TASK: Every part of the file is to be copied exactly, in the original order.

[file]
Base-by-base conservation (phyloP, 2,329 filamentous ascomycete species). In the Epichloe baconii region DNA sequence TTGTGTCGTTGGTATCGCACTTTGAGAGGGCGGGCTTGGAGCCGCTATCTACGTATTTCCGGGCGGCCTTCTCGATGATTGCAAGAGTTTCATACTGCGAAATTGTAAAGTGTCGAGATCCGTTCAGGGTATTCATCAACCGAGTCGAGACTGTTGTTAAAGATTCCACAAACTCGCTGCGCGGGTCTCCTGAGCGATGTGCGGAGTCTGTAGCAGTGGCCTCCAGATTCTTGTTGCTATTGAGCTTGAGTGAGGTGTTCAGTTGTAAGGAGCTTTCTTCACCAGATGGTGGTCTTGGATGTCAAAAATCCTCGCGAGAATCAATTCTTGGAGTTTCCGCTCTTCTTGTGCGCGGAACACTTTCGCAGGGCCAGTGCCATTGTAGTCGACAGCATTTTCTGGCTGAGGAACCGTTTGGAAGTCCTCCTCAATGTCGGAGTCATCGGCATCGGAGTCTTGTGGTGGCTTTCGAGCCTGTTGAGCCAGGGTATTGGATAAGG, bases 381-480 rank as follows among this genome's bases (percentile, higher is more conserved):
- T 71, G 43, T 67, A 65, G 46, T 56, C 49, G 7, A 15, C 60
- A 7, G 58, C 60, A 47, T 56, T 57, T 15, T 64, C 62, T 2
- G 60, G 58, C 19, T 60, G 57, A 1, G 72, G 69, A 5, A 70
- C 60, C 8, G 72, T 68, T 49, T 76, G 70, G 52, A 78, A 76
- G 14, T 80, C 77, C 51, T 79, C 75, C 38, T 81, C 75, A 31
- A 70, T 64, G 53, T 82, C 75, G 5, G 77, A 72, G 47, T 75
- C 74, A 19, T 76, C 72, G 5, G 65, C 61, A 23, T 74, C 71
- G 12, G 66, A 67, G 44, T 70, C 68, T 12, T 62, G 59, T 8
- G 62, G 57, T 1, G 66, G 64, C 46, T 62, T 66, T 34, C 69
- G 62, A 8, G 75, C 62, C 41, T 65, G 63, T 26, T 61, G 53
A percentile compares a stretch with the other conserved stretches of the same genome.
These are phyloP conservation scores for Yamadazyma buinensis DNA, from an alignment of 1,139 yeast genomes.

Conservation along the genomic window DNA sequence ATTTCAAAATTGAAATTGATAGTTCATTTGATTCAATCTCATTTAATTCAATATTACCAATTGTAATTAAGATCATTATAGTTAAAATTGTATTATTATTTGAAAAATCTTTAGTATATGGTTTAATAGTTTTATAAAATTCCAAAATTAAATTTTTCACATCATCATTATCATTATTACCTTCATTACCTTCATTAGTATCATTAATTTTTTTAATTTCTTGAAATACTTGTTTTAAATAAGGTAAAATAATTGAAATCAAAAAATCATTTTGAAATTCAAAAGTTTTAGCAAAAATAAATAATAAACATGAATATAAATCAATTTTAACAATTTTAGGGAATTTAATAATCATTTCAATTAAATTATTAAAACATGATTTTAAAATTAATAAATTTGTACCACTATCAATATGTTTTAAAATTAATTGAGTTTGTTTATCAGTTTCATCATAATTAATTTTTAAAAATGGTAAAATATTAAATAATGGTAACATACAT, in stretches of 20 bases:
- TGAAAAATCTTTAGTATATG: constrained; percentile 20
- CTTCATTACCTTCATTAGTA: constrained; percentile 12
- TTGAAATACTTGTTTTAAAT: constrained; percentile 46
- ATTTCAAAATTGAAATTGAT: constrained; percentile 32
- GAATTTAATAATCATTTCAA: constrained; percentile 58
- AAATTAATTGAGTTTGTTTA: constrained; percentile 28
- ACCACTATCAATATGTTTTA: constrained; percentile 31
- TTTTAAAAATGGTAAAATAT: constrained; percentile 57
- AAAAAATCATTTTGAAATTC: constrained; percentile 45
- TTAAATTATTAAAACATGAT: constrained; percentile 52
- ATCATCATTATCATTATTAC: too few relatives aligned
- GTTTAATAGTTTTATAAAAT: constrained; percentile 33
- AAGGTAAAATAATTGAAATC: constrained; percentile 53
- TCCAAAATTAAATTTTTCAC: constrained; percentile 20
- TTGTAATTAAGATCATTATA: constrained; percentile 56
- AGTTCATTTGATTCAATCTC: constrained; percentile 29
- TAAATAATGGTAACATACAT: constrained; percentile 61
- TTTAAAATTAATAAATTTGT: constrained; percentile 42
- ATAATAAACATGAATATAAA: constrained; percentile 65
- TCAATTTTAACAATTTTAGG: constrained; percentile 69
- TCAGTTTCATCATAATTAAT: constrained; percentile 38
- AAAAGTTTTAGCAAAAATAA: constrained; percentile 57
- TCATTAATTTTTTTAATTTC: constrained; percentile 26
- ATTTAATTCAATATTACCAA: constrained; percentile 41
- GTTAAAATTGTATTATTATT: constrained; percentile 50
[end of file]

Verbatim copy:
Base-by-base conservation (phyloP, 2,329 filamentous ascomycete species). In the Epichloe baconii region DNA sequence TTGTGTCGTTGGTATCGCACTTTGAGAGGGCGGGCTTGGAGCCGCTATCTACGTATTTCCGGGCGGCCTTCTCGATGATTGCAAGAGTTTCATACTGCGAAATTGTAAAGTGTCGAGATCCGTTCAGGGTATTCATCAACCGAGTCGAGACTGTTGTTAAAGATTCCACAAACTCGCTGCGCGGGTCTCCTGAGCGATGTGCGGAGTCTGTAGCAGTGGCCTCCAGATTCTTGTTGCTATTGAGCTTGAGTGAGGTGTTCAGTTGTAAGGAGCTTTCTTCACCAGATGGTGGTCTTGGATGTCAAAAATCCTCGCGAGAATCAATTCTTGGAGTTTCCGCTCTTCTTGTGCGCGGAACACTTTCGCAGGGCCAGTGCCATTGTAGTCGACAGCATTTTCTGGCTGAGGAACCGTTTGGAAGTCCTCCTCAATGTCGGAGTCATCGGCATCGGAGTCTTGTGGTGGCTTTCGAGCCTGTTGAGCCAGGGTATTGGATAAGG, bases 381-480 rank as follows among this genome's bases (percentile, higher is more conserved):
- T 71, G 43, T 67, A 65, G 46, T 56, C 49, G 7, A 15, C 60
- A 7, G 58, C 60, A 47, T 56, T 57, T 15, T 64, C 62, T 2
- G 60, G 58, C 19, T 60, G 57, A 1, G 72, G 69, A 5, A 70
- C 60, C 8, G 72, T 68, T 49, T 76, G 70, G 52, A 78, A 76
- G 14, T 80, C 77, C 51, T 79, C 75, C 38, T 81, C 75, A 31
- A 70, T 64, G 53, T 82, C 75, G 5, G 77, A 72, G 47, T 75
- C 74, A 19, T 76, C 72, G 5, G 65, C 61, A 23, T 74, C 71
- G 12, G 66, A 67, G 44, T 70, C 68, T 12, T 62, G 59, T 8
- G 62, G 57, T 1, G 66, G 64, C 46, T 62, T 66, T 34, C 69
- G 62, A 8, G 75, C 62, C 41, T 65, G 63, T 26, T 61, G 53
A percentile compares a stretch with the other conserved stretches of the same genome.
These are phyloP conservation scores for Yamadazyma buinensis DNA, from an alignment of 1,139 yeast genomes.

Conservation along the genomic window DNA sequence ATTTCAAAATTGAAATTGATAGTTCATTTGATTCAATCTCATTTAATTCAATATTACCAATTGTAATTAAGATCATTATAGTTAAAATTGTATTATTATTTGAAAAATCTTTAGTATATGGTTTAATAGTTTTATAAAATTCCAAAATTAAATTTTTCACATCATCATTATCATTATTACCTTCATTACCTTCATTAGTATCATTAATTTTTTTAATTTCTTGAAATACTTGTTTTAAATAAGGTAAAATAATTGAAATCAAAAAATCATTTTGAAATTCAAAAGTTTTAGCAAAAATAAATAATAAACATGAATATAAATCAATTTTAACAATTTTAGGGAATTTAATAATCATTTCAATTAAATTATTAAAACATGATTTTAAAATTAATAAATTTGTACCACTATCAATATGTTTTAAAATTAATTGAGTTTGTTTATCAGTTTCATCATAATTAATTTTTAAAAATGGTAAAATATTAAATAATGGTAACATACAT, in stretches of 20 bases:
- TGAAAAATCTTTAGTATATG: constrained; percentile 20
- CTTCATTACCTTCATTAGTA: constrained; percentile 12
- TTGAAATACTTGTTTTAAAT: constrained; percentile 46
- ATTTCAAAATTGAAATTGAT: constrained; percentile 32
- GAATTTAATAATCATTTCAA: constrained; percentile 58
- AAATTAATTGAGTTTGTTTA: constrained; percentile 28
- ACCACTATCAATATGTTTTA: constrained; percentile 31
- TTTTAAAAATGGTAAAATAT: constrained; percentile 57
- AAAAAATCATTTTGAAATTC: constrained; percentile 45
- TTAAATTATTAAAACATGAT: constrained; percentile 52
- ATCATCATTATCATTATTAC: too few relatives aligned
- GTTTAATAGTTTTATAAAAT: constrained; percentile 33
- AAGGTAAAATAATTGAAATC: constrained; percentile 53
- TCCAAAATTAAATTTTTCAC: constrained; percentile 20
- TTGTAATTAAGATCATTATA: constrained; percentile 56
- AGTTCATTTGATTCAATCTC: constrained; percentile 29
- TAAATAATGGTAACATACAT: constrained; percentile 61
- TTTAAAATTAATAAATTTGT: constrained; percentile 42
- ATAATAAACATGAATATAAA: constrained; percentile 65
- TCAATTTTAACAATTTTAGG: constrained; percentile 69
- TCAGTTTCATCATAATTAAT: constrained; percentile 38
- AAAAGTTTTAGCAAAAATAA: constrained; percentile 57
- TCATTAATTTTTTTAATTTC: constrained; percentile 26
- ATTTAATTCAATATTACCAA: constrained; percentile 41
- GTTAAAATTGTATTATTATT: constrained; percentile 50